That isn’t to say it’s all praises for this show. While Re:Zero has a satisfying first half and conclusion, the middle of the show was a painful slog. While the intended outcome for the viewer had some excellent payoff in the final number of episodes, and depicts a side of humanity rarely explored to the depth it is here, it was unnecessarily drawn out on the part of Subaru and for the viewer. I’m sure some will argue that it’s probably like that in the LN this show’s adapted from, but it does not change critique of a pacing issue when it arises.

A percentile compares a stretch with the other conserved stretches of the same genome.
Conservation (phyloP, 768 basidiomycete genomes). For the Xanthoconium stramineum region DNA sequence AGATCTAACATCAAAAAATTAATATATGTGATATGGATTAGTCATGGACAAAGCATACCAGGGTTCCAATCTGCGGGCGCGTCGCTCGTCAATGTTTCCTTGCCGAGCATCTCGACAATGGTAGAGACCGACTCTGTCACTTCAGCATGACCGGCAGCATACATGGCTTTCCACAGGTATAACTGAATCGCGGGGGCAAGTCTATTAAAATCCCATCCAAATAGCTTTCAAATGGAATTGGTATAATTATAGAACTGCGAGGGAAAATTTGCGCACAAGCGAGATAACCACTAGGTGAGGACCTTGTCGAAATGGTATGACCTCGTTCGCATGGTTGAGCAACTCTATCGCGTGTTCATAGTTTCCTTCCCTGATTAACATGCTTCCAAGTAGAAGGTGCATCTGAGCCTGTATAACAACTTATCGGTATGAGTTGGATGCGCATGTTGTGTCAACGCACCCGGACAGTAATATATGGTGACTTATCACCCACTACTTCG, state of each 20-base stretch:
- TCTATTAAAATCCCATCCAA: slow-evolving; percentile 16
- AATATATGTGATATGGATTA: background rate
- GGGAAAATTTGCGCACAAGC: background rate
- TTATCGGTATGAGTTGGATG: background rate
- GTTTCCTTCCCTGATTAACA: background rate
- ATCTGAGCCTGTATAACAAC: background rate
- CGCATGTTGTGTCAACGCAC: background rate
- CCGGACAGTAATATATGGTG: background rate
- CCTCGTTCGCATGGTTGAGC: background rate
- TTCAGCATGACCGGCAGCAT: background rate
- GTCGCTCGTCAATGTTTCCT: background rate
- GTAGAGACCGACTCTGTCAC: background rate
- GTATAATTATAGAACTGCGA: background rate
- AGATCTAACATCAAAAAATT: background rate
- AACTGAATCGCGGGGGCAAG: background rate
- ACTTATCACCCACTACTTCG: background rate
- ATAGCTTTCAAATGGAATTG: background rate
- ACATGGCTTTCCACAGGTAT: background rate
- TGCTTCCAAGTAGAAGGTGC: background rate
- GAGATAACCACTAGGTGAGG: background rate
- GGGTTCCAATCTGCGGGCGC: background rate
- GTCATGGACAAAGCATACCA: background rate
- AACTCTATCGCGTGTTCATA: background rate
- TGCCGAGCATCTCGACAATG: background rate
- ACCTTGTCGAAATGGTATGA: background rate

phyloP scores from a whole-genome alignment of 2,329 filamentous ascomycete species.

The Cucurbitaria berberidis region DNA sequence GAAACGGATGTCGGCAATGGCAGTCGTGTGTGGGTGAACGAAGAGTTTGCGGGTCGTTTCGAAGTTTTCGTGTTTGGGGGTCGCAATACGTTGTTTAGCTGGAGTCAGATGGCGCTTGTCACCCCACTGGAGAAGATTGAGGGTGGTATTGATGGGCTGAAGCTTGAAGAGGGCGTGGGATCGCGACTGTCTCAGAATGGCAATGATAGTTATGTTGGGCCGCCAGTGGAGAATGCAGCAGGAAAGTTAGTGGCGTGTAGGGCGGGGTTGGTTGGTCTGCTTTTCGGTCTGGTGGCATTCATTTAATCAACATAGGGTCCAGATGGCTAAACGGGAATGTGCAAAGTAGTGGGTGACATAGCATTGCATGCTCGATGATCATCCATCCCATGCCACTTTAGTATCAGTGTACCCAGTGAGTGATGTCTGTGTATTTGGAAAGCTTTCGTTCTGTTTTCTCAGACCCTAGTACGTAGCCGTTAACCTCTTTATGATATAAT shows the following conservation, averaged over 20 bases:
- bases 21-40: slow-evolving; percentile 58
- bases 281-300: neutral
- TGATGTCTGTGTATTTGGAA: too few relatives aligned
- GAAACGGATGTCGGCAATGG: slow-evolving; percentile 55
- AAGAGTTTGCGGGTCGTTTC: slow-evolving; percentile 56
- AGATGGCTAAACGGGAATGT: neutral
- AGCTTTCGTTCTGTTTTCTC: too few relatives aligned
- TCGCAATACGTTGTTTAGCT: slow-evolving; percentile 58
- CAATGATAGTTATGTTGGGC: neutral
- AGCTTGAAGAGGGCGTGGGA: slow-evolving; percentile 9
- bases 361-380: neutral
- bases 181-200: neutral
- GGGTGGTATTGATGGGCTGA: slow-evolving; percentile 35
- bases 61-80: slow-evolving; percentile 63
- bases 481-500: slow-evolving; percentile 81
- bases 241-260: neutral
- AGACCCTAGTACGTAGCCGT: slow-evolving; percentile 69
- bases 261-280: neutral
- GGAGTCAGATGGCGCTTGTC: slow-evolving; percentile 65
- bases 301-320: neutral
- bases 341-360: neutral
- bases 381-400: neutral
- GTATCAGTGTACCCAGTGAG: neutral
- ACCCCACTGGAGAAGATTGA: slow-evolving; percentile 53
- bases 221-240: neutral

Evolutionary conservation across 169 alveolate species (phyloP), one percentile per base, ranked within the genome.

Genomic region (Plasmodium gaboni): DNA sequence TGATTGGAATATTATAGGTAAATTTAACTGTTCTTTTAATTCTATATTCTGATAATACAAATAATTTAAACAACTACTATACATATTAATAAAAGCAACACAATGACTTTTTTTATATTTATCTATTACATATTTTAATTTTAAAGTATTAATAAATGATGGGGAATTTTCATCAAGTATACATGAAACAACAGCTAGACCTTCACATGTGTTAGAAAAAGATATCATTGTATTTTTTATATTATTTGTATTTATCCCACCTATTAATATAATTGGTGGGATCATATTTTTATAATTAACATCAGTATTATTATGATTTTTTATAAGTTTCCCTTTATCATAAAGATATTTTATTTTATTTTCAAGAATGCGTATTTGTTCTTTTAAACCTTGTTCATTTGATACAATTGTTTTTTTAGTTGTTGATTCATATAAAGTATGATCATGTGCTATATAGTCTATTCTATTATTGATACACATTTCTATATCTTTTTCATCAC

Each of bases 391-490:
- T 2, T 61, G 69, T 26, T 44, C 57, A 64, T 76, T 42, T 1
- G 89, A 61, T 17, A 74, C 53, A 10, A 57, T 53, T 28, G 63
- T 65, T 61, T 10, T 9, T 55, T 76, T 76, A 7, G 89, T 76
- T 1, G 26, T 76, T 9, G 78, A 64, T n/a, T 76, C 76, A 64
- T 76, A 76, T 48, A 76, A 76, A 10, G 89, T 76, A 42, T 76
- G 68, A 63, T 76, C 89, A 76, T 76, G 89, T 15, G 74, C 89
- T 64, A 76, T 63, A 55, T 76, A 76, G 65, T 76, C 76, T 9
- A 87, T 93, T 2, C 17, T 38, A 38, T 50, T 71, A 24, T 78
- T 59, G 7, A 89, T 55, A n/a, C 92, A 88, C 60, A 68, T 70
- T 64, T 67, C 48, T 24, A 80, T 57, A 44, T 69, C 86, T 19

If there’s one other main criticism, it doubles as a curiosity and it’s something that I’d expect a second season to resolve- namely the reason why Subaru was summoned to this fantasy world. The very core premise of isekai in general- the nebulous reasons for why their protagonists wind up in another world at all is often flimsy at best, even in the best of the genre, and the world-building or the characters or both even can make us forget this to an extent…but doesn’t change that it can be a weak point. Despite what I said at the start of my thoughts, I will indulge in one point from KonoSuba: that show did a terrific job of setting up the why by making its entire beginning the events of Kazuma’s untimely and pathetic death as a staging to introduce Aqua and set up the world the duo wound up bumbling into. For Re:Zero, at least for now, the reasons for being remain nebulous, aside from whatever hints Subaru’s core mechanic- “Return By Death”- provides us.